On top of all this, atheist blogger and philosopher Dan Fincke wrote a post only a short while ago entitled Opposing the Jesus Meme. His stance on this has been to oppose even the rehabilitation of Jesus into anything positive, claiming that doing so only contributes to the “aura of holiness” which serves to support all the abusive and debilitating practices typically found in Christian circles. Supposing that Christians did in fact attempt to salvage Jesus, they may just wind up lending credibility to the ideas which they oppose.

When you add it all up, things really look poor, even if there is truth in the traditions surrounding Jesus’ teachings. Would the world be better off if we left the Jesus meme to die? Let me attempt a Jesus’ (rather than Devil’s) Advocate argument just to see where it lands us.

I will break this down into a few key segments. Two questions need answering: first, whether Jesus has anything to offer in the first place; and second, whether what Jesus has to offer is unique enough to risk lending credibility to spiritually abusive forms of Christianity. Having answered these, the question becomes what to do as a result.

1. Does Jesus offer anything at all?

This depends almost entirely on one’s interpretation of Jesus’ life and teachings, with much of the rest of your view on Christianity flowing out of this. As I see it, there are two primary interpretations, each with their various subtypes and nuances (I am aware that not all varieties of Christian belief will fit nicely into these two categories, but I have attempted to make them sufficiently broad to describe most commonly-held approaches to Christian belief).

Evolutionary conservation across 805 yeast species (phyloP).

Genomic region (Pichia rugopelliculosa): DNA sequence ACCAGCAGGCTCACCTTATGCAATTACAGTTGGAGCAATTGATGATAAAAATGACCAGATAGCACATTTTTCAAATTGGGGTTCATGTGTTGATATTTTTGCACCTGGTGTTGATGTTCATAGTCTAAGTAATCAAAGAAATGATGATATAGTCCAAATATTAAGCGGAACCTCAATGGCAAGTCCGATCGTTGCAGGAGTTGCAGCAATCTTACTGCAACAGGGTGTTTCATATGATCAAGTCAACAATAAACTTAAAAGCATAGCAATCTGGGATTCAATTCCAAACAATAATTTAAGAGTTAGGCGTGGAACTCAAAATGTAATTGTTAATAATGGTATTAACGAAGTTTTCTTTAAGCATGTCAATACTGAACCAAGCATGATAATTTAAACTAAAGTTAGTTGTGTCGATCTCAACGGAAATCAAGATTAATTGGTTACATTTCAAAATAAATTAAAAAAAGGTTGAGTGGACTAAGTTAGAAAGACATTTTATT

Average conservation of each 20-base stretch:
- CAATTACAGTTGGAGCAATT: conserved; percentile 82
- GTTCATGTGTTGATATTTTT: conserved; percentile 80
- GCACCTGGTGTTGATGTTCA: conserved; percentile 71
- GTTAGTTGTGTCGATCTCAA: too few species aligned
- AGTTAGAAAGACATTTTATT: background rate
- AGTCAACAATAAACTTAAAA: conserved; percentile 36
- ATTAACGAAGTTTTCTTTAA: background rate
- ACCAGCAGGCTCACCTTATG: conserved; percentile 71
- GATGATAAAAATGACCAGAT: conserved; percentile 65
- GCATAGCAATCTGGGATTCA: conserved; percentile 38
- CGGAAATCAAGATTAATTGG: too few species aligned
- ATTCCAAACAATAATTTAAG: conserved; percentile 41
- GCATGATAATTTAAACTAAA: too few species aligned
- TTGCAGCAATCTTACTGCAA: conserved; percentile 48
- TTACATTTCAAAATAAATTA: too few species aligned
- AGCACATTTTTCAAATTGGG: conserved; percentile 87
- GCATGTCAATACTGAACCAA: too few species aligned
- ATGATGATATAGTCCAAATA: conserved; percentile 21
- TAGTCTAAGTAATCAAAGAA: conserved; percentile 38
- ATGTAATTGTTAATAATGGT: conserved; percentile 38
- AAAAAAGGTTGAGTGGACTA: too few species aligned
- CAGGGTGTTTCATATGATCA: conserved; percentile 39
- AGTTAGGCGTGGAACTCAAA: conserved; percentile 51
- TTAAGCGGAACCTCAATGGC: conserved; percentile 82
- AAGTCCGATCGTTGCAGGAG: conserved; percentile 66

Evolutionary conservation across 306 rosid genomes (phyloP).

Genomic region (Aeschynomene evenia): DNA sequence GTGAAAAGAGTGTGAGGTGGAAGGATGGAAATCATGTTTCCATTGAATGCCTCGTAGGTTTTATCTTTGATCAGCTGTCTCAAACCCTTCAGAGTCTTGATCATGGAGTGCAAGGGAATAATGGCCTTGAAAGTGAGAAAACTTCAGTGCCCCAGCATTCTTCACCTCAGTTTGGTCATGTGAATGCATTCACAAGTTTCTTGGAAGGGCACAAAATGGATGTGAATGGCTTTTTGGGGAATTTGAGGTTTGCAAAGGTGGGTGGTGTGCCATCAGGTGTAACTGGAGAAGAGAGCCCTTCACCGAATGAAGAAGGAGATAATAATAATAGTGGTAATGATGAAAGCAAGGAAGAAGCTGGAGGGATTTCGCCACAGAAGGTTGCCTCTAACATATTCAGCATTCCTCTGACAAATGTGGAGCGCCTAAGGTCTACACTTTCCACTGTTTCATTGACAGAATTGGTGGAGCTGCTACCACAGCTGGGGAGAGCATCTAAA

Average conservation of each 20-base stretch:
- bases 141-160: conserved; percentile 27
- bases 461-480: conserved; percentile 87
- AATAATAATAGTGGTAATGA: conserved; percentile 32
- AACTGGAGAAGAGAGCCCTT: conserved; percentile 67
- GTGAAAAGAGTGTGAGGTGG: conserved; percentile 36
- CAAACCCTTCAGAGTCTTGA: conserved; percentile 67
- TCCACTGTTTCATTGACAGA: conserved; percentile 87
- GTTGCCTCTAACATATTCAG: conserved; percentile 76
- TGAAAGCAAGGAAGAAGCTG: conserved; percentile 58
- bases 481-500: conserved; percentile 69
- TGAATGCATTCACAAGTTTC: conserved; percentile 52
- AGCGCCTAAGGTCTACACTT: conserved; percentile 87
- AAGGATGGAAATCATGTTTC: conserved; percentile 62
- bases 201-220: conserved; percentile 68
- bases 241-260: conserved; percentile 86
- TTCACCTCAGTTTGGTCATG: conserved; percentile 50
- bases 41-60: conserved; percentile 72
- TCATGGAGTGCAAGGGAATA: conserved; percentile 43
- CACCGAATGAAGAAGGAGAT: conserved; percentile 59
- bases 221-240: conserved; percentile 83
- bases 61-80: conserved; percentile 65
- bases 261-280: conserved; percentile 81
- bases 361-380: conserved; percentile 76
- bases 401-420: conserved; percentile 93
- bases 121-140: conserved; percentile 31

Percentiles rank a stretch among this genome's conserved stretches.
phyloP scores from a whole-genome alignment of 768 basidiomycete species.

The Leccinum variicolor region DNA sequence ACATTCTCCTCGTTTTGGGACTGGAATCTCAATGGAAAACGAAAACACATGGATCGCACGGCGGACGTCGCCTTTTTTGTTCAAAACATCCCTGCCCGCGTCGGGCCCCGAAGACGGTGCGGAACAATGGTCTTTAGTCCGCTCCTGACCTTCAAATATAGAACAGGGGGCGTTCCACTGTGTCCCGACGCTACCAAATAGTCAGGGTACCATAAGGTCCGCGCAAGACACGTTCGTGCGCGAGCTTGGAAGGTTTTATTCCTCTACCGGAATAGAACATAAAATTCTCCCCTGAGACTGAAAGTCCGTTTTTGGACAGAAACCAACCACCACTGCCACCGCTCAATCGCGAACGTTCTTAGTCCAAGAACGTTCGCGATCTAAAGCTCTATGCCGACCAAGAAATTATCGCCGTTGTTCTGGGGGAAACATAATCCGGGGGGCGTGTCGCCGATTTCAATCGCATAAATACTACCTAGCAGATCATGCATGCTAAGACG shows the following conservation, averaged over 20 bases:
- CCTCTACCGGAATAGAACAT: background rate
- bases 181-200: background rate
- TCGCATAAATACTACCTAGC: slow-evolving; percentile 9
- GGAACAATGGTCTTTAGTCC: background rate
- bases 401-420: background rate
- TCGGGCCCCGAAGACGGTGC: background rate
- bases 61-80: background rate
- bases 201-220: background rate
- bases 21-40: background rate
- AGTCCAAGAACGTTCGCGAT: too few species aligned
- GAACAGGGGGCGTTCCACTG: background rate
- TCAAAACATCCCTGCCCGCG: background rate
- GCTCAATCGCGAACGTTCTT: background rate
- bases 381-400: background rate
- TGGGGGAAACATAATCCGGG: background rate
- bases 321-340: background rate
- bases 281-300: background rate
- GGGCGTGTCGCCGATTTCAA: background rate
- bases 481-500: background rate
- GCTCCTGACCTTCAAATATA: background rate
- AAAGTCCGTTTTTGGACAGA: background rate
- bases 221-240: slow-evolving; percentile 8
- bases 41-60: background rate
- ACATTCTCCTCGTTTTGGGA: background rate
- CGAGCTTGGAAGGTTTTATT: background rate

The first interpretation considers Jesus as capping off the sacrificial system established by God in the Old Testament. Jesus came and completed a centuries-long process, sacrificing himself on the cross as a substitution for the death we should have endured. This is what I will call the conservative outlook on Christianity. It tends to view the Bible as a systematic revelation from God, where Jesus needs to fit nicely into place like the final piece of a jigsaw puzzle.

This is the interpretation which leads to all the aforementioned problems, because viewing religion as a systematized and final answer to life’s problems precludes the need for further investigation. There is a reason conservatives receive criticism for being prejudiced, and that is because conservative religion is prejudiced by its very nature. To be prejudiced is to assume one understands an issue prior to ever encountering it, which is exactly the structure of conservative belief.

The second interpretation views Jesus as a subversion or reinterpretation the systems established in the Old Testament. In as much as Jesus may have been a historical figure, he is also a mythical reinvisioning of the Jewish story which began (mythically) in Adam. Thus, we have the genealogies in the gospels tying us back to that myth and putting an unexpected twist on what it all means. The Jews wanted a political Messiah, and though Jesus was certainly political, he was not just for the Jews. Jesus took the Jews’ narrative of being a chosen people whom God would save from captivity, and he made that the story of humanity. This what I will call the progressive outlook.

This second outlook, I believe, has many metaphysical and ethical implications which are strikingly important, not to mention that I believe it is significantly more honest about the inconsistencies between the Old and New Testaments. Not only does this view preserve at least a modicum of intellectual integrity which conservative Christianity seems to lack, it also gives us two of the most important principles outlined in my previous post: cultural mediocrity and the importance of virtue over having the right beliefs.